Queer Project boosts city economy by R26m
HAILED as the biggest costume party in the country, the Mother City Queer Project ( MCQP) injects a whopping R26 million into the city’s economy.
Most revellers who party the night away at the event held each year in Cape Town earn more than R18 000 a month. And the majority of the party-goers are over 35.
These were among the findings of a study done on the economic impact of the MCQP.
This year’s event, the 18th such party – themed Maid in China – is being held at the Cape Town Convention Centre tonight.
Chris Hattingh completed the two-year study into the 2009 MCQP this year for his Master’s degree in technology and hospitality management at the Cape Peninsula University of Technology.
He found visitors spent R7 500 on the MCQP and related activities, such as accomodation, food, transport, tickets and costumes, while locals spent about R1 800.
Four hundred party-goers were interviewed on the night of that event, themed Toolbox and held on December 19 at the Biscuit Mill in Woodstock.
Altogether 39 businesses also filled in questionnaires.
Hattingh found 40 percent of the 2 240 people who attended the 2009 event were over 35, 33 percent between the ages of 26 and 34, while 27 percent were between 18 and 25.
“It is thus important the demands of people over 35 be met,” Hattingh said in his thesis.
He recommended the ticket price be lowered and said it might be too expensive for students, who fall into the 18 to 25 age group.
In terms of income, Hattingh found 40 percent of MCQP party- goers earned more than R18 000 a month.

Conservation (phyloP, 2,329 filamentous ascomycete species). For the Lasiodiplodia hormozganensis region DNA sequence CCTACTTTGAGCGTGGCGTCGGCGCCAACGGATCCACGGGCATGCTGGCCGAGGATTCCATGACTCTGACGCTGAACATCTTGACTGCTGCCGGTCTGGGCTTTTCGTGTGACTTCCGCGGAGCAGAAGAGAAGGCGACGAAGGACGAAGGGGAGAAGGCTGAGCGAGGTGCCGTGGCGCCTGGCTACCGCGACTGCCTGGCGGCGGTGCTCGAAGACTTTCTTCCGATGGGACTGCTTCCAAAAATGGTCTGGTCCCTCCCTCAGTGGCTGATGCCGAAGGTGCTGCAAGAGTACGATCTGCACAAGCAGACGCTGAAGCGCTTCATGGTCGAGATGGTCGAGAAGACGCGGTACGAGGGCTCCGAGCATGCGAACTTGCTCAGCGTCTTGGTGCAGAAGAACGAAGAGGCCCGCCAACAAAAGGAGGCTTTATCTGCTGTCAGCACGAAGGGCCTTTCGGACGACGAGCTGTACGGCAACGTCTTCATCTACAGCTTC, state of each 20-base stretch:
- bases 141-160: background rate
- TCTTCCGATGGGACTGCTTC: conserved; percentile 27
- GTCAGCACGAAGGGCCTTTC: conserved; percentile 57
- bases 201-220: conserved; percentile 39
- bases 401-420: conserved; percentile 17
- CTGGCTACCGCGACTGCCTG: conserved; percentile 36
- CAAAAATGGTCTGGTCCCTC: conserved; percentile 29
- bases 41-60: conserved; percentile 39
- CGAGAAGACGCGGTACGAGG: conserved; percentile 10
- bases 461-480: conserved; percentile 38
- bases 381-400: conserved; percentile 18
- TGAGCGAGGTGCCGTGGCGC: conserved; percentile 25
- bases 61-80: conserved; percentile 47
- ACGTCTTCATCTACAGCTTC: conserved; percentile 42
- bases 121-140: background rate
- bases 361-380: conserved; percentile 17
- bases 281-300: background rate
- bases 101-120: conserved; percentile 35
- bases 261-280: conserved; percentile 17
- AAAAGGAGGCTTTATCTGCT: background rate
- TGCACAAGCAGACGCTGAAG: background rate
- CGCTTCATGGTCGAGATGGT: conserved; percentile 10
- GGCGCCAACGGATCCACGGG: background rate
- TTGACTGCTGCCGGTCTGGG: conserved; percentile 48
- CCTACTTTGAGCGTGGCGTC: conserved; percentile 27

Among these, 16 percent earned up to R30 000 a month, 7 percent up to R45 000, 6 percent up to R60 000, 3 percent up to R80 000 a month and 8 percent more than R80 000.
“If the MCQP could attract more of these high- income tourists, the economic impact would increase without the number of party goers increasing.
“Gay couples are said to have higher levels of education and a higher average income than straight couples.”
Hattingh refers to them as DINKS, which stand for Disposable Income, No Kids.
The majority of the 39 businesses interviewed – 46 percent – had a slight increase in income during the MCQP, while 18 percent reported a significant increase in sales.
Businesses that benefited most were bars, nightclubs, escort agencies, accommodation establishments, male spas, restaurants and retail shops.
Thirteen percent of the businesses created between two to five jobs as a result of the MCQP, although most were temporary to coincide with the one-night event.
The majority of attendees, about 70 percent, were from Cape Town, while 11 percent were from Gauteng.
Twelve percent were from foreign countries, including Belgium, France, Germany, the Netherlands, Scotland, Sweden, the UK and the US.
Most respondents – 47 percent – spent a week in Cape Town, while about 20 percent spent between a week and a month in the city.
Among Hattingh’s recommendations was the party should be extended from a onenight to a week-long festival, perhaps from Christmas to New Year, Cape Town’s busiest period.
“Make the festival long and attractive enough to encourage overnight stays in Cape Town.
“Include activities such as hikes, sports competitions, theatre, art exhibitions and a circuit party.”
Hattingh’s thesis also noted that although Cape Town was a world-class pink destination, its main competitors were Ibiza, Grand Canaria, Mykonos, Barcelona and Sydney.
PARTY TIME: The three members of Ladylicious, previously named La Vuvuzela, are ready to entertain the MCQP crowd tonight. From the left are Samantha Heldsinger, Tarryn Lamb and Tamsin Maker.